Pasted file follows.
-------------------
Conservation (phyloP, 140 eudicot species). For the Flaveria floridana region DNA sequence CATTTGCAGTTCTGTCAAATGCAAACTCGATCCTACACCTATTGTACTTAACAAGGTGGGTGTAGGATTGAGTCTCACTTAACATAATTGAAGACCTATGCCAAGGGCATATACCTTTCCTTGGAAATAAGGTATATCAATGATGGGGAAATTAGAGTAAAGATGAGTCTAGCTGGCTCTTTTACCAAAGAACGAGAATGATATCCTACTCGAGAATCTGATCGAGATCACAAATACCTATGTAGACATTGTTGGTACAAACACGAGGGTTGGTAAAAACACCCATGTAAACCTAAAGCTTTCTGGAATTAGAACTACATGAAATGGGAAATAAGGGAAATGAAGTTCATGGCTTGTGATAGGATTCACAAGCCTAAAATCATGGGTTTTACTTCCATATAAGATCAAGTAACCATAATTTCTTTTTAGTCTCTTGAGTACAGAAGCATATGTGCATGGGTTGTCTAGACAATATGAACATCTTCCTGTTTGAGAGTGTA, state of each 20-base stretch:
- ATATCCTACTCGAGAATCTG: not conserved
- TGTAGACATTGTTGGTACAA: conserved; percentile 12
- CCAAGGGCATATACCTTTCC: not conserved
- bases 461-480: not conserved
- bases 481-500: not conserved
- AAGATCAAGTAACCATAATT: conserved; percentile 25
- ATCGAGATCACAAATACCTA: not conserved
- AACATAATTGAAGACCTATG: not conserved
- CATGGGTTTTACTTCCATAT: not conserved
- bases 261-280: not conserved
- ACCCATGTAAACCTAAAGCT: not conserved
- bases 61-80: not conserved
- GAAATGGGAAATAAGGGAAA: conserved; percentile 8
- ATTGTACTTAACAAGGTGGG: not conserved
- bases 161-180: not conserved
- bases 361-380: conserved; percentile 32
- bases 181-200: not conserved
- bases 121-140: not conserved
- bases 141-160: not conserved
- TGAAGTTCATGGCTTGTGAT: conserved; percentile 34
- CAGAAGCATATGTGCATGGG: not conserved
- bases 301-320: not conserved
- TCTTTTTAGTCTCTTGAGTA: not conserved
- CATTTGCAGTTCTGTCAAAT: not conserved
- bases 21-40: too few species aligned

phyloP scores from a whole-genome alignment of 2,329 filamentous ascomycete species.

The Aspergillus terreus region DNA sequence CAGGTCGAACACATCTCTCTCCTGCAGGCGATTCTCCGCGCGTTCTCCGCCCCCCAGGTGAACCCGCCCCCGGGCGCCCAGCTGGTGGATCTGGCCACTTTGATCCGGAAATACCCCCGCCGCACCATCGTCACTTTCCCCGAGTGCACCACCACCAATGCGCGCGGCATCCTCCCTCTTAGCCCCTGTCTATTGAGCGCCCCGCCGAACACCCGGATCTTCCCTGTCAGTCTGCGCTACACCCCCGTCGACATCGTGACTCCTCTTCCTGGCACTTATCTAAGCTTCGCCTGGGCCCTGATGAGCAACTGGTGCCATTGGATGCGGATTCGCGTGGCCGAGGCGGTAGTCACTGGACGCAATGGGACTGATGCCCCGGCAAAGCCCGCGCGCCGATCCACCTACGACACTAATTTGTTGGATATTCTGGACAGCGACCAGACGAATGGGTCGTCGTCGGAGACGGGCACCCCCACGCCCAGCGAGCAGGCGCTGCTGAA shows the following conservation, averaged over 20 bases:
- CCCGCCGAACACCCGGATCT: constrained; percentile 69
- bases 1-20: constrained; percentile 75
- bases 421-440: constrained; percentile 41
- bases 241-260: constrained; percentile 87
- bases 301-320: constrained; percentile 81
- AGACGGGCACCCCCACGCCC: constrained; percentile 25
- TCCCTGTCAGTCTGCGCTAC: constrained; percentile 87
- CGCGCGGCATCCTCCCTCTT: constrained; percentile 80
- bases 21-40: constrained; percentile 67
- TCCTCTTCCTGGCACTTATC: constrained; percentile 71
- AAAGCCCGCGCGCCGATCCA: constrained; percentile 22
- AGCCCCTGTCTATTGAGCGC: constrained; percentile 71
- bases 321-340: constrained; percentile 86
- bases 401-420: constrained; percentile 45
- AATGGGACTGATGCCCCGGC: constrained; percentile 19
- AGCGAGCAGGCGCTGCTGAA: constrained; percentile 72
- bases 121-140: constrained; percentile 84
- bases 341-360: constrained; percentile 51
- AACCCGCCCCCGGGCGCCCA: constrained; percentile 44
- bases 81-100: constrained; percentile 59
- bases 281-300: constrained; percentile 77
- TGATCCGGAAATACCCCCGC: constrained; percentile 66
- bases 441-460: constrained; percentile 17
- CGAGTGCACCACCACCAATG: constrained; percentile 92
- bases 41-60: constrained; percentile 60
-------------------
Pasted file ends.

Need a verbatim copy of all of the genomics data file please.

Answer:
Conservation (phyloP, 140 eudicot species). For the Flaveria floridana region DNA sequence CATTTGCAGTTCTGTCAAATGCAAACTCGATCCTACACCTATTGTACTTAACAAGGTGGGTGTAGGATTGAGTCTCACTTAACATAATTGAAGACCTATGCCAAGGGCATATACCTTTCCTTGGAAATAAGGTATATCAATGATGGGGAAATTAGAGTAAAGATGAGTCTAGCTGGCTCTTTTACCAAAGAACGAGAATGATATCCTACTCGAGAATCTGATCGAGATCACAAATACCTATGTAGACATTGTTGGTACAAACACGAGGGTTGGTAAAAACACCCATGTAAACCTAAAGCTTTCTGGAATTAGAACTACATGAAATGGGAAATAAGGGAAATGAAGTTCATGGCTTGTGATAGGATTCACAAGCCTAAAATCATGGGTTTTACTTCCATATAAGATCAAGTAACCATAATTTCTTTTTAGTCTCTTGAGTACAGAAGCATATGTGCATGGGTTGTCTAGACAATATGAACATCTTCCTGTTTGAGAGTGTA, state of each 20-base stretch:
- ATATCCTACTCGAGAATCTG: not conserved
- TGTAGACATTGTTGGTACAA: conserved; percentile 12
- CCAAGGGCATATACCTTTCC: not conserved
- bases 461-480: not conserved
- bases 481-500: not conserved
- AAGATCAAGTAACCATAATT: conserved; percentile 25
- ATCGAGATCACAAATACCTA: not conserved
- AACATAATTGAAGACCTATG: not conserved
- CATGGGTTTTACTTCCATAT: not conserved
- bases 261-280: not conserved
- ACCCATGTAAACCTAAAGCT: not conserved
- bases 61-80: not conserved
- GAAATGGGAAATAAGGGAAA: conserved; percentile 8
- ATTGTACTTAACAAGGTGGG: not conserved
- bases 161-180: not conserved
- bases 361-380: conserved; percentile 32
- bases 181-200: not conserved
- bases 121-140: not conserved
- bases 141-160: not conserved
- TGAAGTTCATGGCTTGTGAT: conserved; percentile 34
- CAGAAGCATATGTGCATGGG: not conserved
- bases 301-320: not conserved
- TCTTTTTAGTCTCTTGAGTA: not conserved
- CATTTGCAGTTCTGTCAAAT: not conserved
- bases 21-40: too few species aligned

phyloP scores from a whole-genome alignment of 2,329 filamentous ascomycete species.

The Aspergillus terreus region DNA sequence CAGGTCGAACACATCTCTCTCCTGCAGGCGATTCTCCGCGCGTTCTCCGCCCCCCAGGTGAACCCGCCCCCGGGCGCCCAGCTGGTGGATCTGGCCACTTTGATCCGGAAATACCCCCGCCGCACCATCGTCACTTTCCCCGAGTGCACCACCACCAATGCGCGCGGCATCCTCCCTCTTAGCCCCTGTCTATTGAGCGCCCCGCCGAACACCCGGATCTTCCCTGTCAGTCTGCGCTACACCCCCGTCGACATCGTGACTCCTCTTCCTGGCACTTATCTAAGCTTCGCCTGGGCCCTGATGAGCAACTGGTGCCATTGGATGCGGATTCGCGTGGCCGAGGCGGTAGTCACTGGACGCAATGGGACTGATGCCCCGGCAAAGCCCGCGCGCCGATCCACCTACGACACTAATTTGTTGGATATTCTGGACAGCGACCAGACGAATGGGTCGTCGTCGGAGACGGGCACCCCCACGCCCAGCGAGCAGGCGCTGCTGAA shows the following conservation, averaged over 20 bases:
- CCCGCCGAACACCCGGATCT: constrained; percentile 69
- bases 1-20: constrained; percentile 75
- bases 421-440: constrained; percentile 41
- bases 241-260: constrained; percentile 87
- bases 301-320: constrained; percentile 81
- AGACGGGCACCCCCACGCCC: constrained; percentile 25
- TCCCTGTCAGTCTGCGCTAC: constrained; percentile 87
- CGCGCGGCATCCTCCCTCTT: constrained; percentile 80
- bases 21-40: constrained; percentile 67
- TCCTCTTCCTGGCACTTATC: constrained; percentile 71
- AAAGCCCGCGCGCCGATCCA: constrained; percentile 22
- AGCCCCTGTCTATTGAGCGC: constrained; percentile 71
- bases 321-340: constrained; percentile 86
- bases 401-420: constrained; percentile 45
- AATGGGACTGATGCCCCGGC: constrained; percentile 19
- AGCGAGCAGGCGCTGCTGAA: constrained; percentile 72
- bases 121-140: constrained; percentile 84
- bases 341-360: constrained; percentile 51
- AACCCGCCCCCGGGCGCCCA: constrained; percentile 44
- bases 81-100: constrained; percentile 59
- bases 281-300: constrained; percentile 77
- TGATCCGGAAATACCCCCGC: constrained; percentile 66
- bases 441-460: constrained; percentile 17
- CGAGTGCACCACCACCAATG: constrained; percentile 92
- bases 41-60: constrained; percentile 60